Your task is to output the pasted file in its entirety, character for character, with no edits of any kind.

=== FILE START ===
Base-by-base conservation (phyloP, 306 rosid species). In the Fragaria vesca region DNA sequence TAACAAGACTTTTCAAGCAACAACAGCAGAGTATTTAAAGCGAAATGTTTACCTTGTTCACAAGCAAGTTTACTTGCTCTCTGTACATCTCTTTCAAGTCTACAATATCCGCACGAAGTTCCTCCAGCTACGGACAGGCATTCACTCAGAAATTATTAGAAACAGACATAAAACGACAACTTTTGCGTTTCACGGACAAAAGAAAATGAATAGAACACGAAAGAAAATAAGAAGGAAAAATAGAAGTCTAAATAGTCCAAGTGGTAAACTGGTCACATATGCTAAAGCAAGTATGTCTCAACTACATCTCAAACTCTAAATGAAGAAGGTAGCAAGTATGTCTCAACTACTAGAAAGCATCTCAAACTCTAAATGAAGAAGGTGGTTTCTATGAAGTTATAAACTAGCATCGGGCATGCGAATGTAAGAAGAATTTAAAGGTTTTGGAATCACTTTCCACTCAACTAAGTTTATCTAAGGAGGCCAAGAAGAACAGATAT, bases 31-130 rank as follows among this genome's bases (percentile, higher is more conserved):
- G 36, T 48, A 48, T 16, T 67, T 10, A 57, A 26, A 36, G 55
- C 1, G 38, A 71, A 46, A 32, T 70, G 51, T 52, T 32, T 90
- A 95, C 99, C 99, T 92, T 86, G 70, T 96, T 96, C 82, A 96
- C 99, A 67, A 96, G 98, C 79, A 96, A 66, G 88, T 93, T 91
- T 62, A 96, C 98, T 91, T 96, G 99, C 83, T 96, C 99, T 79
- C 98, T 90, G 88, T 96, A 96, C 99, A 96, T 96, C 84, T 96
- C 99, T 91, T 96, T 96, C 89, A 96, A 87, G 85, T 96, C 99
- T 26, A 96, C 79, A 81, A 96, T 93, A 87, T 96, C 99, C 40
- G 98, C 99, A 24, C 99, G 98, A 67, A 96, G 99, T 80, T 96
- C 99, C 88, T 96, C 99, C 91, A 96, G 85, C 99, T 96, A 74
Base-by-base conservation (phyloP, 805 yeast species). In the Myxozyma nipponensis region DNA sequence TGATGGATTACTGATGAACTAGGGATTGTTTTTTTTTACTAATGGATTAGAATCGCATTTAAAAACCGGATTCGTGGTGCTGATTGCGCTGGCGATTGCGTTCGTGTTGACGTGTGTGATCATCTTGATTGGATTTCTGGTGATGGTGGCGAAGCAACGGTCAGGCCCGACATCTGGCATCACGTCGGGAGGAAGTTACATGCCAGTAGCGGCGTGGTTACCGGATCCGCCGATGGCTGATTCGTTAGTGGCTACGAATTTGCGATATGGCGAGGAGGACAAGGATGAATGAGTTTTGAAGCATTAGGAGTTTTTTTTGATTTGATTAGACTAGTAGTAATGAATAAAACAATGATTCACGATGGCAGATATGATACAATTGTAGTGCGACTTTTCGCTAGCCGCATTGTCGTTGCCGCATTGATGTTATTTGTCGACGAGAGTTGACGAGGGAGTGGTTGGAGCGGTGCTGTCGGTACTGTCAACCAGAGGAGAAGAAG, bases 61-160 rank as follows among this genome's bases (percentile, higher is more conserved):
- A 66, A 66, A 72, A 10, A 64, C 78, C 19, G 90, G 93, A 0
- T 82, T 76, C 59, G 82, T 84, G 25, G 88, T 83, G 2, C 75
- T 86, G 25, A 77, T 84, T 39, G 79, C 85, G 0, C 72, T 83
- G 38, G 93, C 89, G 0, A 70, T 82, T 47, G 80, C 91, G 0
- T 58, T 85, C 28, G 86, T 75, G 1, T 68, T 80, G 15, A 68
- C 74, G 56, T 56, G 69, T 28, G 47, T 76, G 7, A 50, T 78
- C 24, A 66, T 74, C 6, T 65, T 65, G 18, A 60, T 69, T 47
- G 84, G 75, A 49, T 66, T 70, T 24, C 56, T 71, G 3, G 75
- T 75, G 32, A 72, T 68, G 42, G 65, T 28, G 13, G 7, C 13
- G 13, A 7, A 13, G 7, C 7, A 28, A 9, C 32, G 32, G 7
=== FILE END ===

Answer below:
Base-by-base conservation (phyloP, 306 rosid species). In the Fragaria vesca region DNA sequence TAACAAGACTTTTCAAGCAACAACAGCAGAGTATTTAAAGCGAAATGTTTACCTTGTTCACAAGCAAGTTTACTTGCTCTCTGTACATCTCTTTCAAGTCTACAATATCCGCACGAAGTTCCTCCAGCTACGGACAGGCATTCACTCAGAAATTATTAGAAACAGACATAAAACGACAACTTTTGCGTTTCACGGACAAAAGAAAATGAATAGAACACGAAAGAAAATAAGAAGGAAAAATAGAAGTCTAAATAGTCCAAGTGGTAAACTGGTCACATATGCTAAAGCAAGTATGTCTCAACTACATCTCAAACTCTAAATGAAGAAGGTAGCAAGTATGTCTCAACTACTAGAAAGCATCTCAAACTCTAAATGAAGAAGGTGGTTTCTATGAAGTTATAAACTAGCATCGGGCATGCGAATGTAAGAAGAATTTAAAGGTTTTGGAATCACTTTCCACTCAACTAAGTTTATCTAAGGAGGCCAAGAAGAACAGATAT, bases 31-130 rank as follows among this genome's bases (percentile, higher is more conserved):
- G 36, T 48, A 48, T 16, T 67, T 10, A 57, A 26, A 36, G 55
- C 1, G 38, A 71, A 46, A 32, T 70, G 51, T 52, T 32, T 90
- A 95, C 99, C 99, T 92, T 86, G 70, T 96, T 96, C 82, A 96
- C 99, A 67, A 96, G 98, C 79, A 96, A 66, G 88, T 93, T 91
- T 62, A 96, C 98, T 91, T 96, G 99, C 83, T 96, C 99, T 79
- C 98, T 90, G 88, T 96, A 96, C 99, A 96, T 96, C 84, T 96
- C 99, T 91, T 96, T 96, C 89, A 96, A 87, G 85, T 96, C 99
- T 26, A 96, C 79, A 81, A 96, T 93, A 87, T 96, C 99, C 40
- G 98, C 99, A 24, C 99, G 98, A 67, A 96, G 99, T 80, T 96
- C 99, C 88, T 96, C 99, C 91, A 96, G 85, C 99, T 96, A 74
Base-by-base conservation (phyloP, 805 yeast species). In the Myxozyma nipponensis region DNA sequence TGATGGATTACTGATGAACTAGGGATTGTTTTTTTTTACTAATGGATTAGAATCGCATTTAAAAACCGGATTCGTGGTGCTGATTGCGCTGGCGATTGCGTTCGTGTTGACGTGTGTGATCATCTTGATTGGATTTCTGGTGATGGTGGCGAAGCAACGGTCAGGCCCGACATCTGGCATCACGTCGGGAGGAAGTTACATGCCAGTAGCGGCGTGGTTACCGGATCCGCCGATGGCTGATTCGTTAGTGGCTACGAATTTGCGATATGGCGAGGAGGACAAGGATGAATGAGTTTTGAAGCATTAGGAGTTTTTTTTGATTTGATTAGACTAGTAGTAATGAATAAAACAATGATTCACGATGGCAGATATGATACAATTGTAGTGCGACTTTTCGCTAGCCGCATTGTCGTTGCCGCATTGATGTTATTTGTCGACGAGAGTTGACGAGGGAGTGGTTGGAGCGGTGCTGTCGGTACTGTCAACCAGAGGAGAAGAAG, bases 61-160 rank as follows among this genome's bases (percentile, higher is more conserved):
- A 66, A 66, A 72, A 10, A 64, C 78, C 19, G 90, G 93, A 0
- T 82, T 76, C 59, G 82, T 84, G 25, G 88, T 83, G 2, C 75
- T 86, G 25, A 77, T 84, T 39, G 79, C 85, G 0, C 72, T 83
- G 38, G 93, C 89, G 0, A 70, T 82, T 47, G 80, C 91, G 0
- T 58, T 85, C 28, G 86, T 75, G 1, T 68, T 80, G 15, A 68
- C 74, G 56, T 56, G 69, T 28, G 47, T 76, G 7, A 50, T 78
- C 24, A 66, T 74, C 6, T 65, T 65, G 18, A 60, T 69, T 47
- G 84, G 75, A 49, T 66, T 70, T 24, C 56, T 71, G 3, G 75
- T 75, G 32, A 72, T 68, G 42, G 65, T 28, G 13, G 7, C 13
- G 13, A 7, A 13, G 7, C 7, A 28, A 9, C 32, G 32, G 7